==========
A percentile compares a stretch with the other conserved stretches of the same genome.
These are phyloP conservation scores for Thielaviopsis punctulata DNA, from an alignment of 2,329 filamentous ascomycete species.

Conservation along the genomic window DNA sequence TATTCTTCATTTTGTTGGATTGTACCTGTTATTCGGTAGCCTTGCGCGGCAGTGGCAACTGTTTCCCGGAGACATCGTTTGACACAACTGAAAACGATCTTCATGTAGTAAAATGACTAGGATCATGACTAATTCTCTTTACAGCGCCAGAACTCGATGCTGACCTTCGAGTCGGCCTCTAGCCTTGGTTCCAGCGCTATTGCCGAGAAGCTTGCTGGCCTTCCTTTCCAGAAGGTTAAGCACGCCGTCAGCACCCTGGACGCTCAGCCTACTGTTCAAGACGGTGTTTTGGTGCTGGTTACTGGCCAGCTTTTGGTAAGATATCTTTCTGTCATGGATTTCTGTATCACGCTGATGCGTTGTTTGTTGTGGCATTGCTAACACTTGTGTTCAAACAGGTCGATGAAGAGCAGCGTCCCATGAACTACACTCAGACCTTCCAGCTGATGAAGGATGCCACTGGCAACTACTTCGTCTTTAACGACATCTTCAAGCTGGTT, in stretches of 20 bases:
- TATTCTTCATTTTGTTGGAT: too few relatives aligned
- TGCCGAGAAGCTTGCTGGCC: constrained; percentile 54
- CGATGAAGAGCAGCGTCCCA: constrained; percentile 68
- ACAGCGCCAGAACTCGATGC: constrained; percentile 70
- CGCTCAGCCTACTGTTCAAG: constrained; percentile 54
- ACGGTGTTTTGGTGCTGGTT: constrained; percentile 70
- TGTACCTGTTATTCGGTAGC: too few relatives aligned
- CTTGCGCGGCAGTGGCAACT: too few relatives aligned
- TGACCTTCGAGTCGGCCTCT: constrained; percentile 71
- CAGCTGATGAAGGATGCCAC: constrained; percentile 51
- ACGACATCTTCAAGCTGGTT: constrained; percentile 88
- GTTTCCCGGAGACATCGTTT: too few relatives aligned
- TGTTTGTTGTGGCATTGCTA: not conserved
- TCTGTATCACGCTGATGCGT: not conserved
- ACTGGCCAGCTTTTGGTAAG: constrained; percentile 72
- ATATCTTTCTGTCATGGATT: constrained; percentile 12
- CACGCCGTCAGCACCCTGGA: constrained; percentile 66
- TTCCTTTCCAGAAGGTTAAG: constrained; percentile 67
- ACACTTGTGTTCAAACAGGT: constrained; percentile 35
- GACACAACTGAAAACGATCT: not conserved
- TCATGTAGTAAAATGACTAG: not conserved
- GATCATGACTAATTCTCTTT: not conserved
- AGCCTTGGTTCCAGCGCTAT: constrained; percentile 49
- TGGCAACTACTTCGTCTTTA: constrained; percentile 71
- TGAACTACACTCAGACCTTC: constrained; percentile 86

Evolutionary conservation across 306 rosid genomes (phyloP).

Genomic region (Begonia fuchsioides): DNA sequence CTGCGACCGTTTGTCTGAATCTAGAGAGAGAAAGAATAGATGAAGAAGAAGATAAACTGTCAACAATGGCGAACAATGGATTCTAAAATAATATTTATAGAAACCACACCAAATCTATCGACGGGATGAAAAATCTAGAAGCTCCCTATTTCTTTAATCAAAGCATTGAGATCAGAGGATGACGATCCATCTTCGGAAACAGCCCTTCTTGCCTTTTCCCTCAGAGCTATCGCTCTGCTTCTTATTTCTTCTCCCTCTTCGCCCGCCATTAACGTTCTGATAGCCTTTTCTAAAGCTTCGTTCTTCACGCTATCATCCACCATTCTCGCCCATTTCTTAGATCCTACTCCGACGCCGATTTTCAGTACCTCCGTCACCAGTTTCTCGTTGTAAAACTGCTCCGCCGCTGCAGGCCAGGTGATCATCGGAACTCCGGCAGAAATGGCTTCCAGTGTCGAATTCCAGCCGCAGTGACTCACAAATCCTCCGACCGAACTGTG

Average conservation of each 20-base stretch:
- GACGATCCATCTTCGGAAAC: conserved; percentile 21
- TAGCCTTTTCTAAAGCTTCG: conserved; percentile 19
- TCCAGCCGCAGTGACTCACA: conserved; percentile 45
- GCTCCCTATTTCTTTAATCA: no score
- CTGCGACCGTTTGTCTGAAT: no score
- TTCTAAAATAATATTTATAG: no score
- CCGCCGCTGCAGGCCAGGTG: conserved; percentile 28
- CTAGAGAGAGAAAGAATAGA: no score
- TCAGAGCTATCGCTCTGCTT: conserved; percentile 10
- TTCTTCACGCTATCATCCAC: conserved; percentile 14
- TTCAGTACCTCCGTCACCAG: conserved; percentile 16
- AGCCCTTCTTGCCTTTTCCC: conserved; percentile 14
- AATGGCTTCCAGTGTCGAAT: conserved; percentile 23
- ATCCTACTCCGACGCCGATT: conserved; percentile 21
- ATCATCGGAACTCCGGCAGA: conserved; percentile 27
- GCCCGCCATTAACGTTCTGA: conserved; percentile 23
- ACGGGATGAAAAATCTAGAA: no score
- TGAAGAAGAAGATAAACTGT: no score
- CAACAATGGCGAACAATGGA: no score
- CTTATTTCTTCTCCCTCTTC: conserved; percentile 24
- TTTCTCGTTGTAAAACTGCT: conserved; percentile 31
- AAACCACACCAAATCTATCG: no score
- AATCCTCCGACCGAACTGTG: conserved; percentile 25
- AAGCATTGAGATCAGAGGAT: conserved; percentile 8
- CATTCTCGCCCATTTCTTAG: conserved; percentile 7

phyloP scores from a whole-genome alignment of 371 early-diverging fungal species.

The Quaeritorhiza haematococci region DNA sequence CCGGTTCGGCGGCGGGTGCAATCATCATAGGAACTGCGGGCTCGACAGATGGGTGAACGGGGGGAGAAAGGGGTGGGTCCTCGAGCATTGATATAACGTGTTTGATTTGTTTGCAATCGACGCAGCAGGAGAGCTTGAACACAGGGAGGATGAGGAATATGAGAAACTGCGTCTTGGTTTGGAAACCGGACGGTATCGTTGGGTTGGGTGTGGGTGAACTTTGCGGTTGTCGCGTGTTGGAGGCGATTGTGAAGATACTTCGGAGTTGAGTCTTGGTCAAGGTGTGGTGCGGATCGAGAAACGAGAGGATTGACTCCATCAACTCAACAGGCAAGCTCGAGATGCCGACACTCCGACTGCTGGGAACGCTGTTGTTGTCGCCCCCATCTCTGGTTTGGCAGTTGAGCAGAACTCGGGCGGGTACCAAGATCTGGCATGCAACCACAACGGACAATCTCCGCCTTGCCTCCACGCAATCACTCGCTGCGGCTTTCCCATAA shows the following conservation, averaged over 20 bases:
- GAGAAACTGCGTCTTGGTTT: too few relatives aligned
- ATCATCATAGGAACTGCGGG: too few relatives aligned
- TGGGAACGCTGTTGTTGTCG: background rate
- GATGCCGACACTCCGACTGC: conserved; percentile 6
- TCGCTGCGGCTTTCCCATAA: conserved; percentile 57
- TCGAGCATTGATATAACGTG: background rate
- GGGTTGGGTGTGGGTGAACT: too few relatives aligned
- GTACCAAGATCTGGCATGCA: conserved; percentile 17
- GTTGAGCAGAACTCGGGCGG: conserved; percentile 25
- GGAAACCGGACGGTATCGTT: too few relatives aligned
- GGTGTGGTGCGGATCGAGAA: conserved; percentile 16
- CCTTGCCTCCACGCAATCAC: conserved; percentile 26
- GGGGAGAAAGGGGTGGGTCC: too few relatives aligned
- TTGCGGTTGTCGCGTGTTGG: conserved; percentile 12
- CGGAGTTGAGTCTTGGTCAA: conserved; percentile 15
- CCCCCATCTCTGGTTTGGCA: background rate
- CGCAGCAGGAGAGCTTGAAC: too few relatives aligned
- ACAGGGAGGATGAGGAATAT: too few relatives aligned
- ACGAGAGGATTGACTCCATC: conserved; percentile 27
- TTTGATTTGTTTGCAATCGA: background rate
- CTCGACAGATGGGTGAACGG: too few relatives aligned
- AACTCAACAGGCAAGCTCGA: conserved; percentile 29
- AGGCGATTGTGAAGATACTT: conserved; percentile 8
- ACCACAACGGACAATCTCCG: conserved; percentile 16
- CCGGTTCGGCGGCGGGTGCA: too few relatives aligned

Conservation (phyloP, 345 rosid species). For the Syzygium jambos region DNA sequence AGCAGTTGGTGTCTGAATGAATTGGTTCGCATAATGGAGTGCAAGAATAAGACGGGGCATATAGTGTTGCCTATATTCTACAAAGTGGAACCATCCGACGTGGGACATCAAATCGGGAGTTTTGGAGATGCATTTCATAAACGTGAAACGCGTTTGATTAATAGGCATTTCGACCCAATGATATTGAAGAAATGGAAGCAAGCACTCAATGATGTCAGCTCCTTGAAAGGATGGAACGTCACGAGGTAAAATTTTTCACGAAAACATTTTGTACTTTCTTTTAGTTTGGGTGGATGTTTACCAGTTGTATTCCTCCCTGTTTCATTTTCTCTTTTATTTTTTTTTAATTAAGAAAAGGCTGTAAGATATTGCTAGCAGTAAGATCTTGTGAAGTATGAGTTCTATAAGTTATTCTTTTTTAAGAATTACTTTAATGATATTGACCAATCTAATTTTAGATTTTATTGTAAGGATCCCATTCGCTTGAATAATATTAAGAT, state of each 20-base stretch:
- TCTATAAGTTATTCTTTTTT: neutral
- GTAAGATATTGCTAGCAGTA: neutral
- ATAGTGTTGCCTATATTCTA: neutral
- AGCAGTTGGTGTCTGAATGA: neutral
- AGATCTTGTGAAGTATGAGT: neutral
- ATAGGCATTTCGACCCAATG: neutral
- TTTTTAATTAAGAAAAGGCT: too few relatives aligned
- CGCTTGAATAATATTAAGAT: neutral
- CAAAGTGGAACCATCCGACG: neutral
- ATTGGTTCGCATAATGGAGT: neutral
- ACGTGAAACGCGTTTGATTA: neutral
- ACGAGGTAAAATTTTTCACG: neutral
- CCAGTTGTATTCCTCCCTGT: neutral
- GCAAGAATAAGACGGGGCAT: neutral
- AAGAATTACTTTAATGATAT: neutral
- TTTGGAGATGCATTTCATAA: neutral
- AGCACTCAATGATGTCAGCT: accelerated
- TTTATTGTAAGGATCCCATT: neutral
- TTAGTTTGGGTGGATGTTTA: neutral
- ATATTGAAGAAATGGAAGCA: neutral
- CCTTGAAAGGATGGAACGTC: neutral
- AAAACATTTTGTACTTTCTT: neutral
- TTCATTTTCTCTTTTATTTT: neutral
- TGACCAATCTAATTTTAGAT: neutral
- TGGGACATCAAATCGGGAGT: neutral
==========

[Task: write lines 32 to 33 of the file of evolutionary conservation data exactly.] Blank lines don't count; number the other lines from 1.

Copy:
- GACGATCCATCTTCGGAAAC: conserved; percentile 21
- TAGCCTTTTCTAAAGCTTCG: conserved; percentile 19